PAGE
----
Wednesday, September 17, 2014


An original section of Route 66 near Springfield, Illinois. (Tim Ashley)
Illinois stretch of Route 66 remains intact, drivable

Posted on June 4, 2014 at 12:30 p.m.

Tim Ashley is a local history buff who has written a book about the history of west Goshen and makes a living as an editor, reporter and photographer at a local paper. He’s a community blogger for The Elkhart Truth, and you can read more of his work on his blog, Local Remnants.

I don’t do this often, but I’m going to stray this week from local history to something more commonly known on a national level.

If you are at all familiar with famous American highways, Route 66 is likely one of the first ones that comes to mind. Opened in the 1920s, Route 66 essentially stretched from Chicago to Los Angeles.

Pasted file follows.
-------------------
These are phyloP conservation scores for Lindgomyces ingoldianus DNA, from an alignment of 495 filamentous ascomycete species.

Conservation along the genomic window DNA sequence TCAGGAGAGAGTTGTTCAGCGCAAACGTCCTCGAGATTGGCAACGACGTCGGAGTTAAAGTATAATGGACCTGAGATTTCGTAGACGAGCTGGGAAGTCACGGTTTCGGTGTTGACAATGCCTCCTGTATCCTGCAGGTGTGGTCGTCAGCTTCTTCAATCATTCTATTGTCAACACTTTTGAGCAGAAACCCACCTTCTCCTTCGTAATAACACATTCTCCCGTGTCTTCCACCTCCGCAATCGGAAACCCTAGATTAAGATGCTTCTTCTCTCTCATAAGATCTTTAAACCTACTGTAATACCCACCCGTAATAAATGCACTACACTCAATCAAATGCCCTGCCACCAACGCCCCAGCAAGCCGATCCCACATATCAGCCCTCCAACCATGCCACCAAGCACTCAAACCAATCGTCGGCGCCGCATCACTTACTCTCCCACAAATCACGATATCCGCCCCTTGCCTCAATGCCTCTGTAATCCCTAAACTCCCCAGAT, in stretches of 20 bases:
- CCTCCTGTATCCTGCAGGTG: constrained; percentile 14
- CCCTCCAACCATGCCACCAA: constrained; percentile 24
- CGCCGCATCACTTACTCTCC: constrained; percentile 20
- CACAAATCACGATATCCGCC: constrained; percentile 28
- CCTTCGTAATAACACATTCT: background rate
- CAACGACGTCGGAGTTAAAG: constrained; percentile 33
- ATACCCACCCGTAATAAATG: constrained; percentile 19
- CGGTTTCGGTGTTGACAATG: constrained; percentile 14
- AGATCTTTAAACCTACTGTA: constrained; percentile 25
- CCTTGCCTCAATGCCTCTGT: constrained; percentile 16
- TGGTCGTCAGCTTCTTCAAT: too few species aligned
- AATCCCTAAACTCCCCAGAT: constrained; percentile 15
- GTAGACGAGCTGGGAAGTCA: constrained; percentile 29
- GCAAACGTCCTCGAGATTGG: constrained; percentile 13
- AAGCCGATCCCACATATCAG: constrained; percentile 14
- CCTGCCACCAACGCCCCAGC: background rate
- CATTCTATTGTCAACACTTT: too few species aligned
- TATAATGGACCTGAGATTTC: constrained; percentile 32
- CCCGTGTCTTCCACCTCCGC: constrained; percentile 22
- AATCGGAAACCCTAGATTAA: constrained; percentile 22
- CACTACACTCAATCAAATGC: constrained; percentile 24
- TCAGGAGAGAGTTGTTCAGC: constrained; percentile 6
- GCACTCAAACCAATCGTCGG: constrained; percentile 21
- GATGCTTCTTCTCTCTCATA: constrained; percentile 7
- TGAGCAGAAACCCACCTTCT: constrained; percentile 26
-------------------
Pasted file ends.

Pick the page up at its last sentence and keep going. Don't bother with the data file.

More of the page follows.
Last summer, I had the opportunity to ride on a 100 mile stretch of Route 66 in Illinois. With the exception of a few miles on an interstate highway, you can still drive on old alignments of Route 66 in Illinois. It is well marked and well promoted, too.

Pictured is a portion of the original Route 66, which is now on the edge of a park and is a rest area in Sherman near Springfield. The two-lane highway design is preserved, along with an original cross-section with curbing and the original road surface. Simply put, it gives us a peek into the vintage road known by many as the Mother Road.

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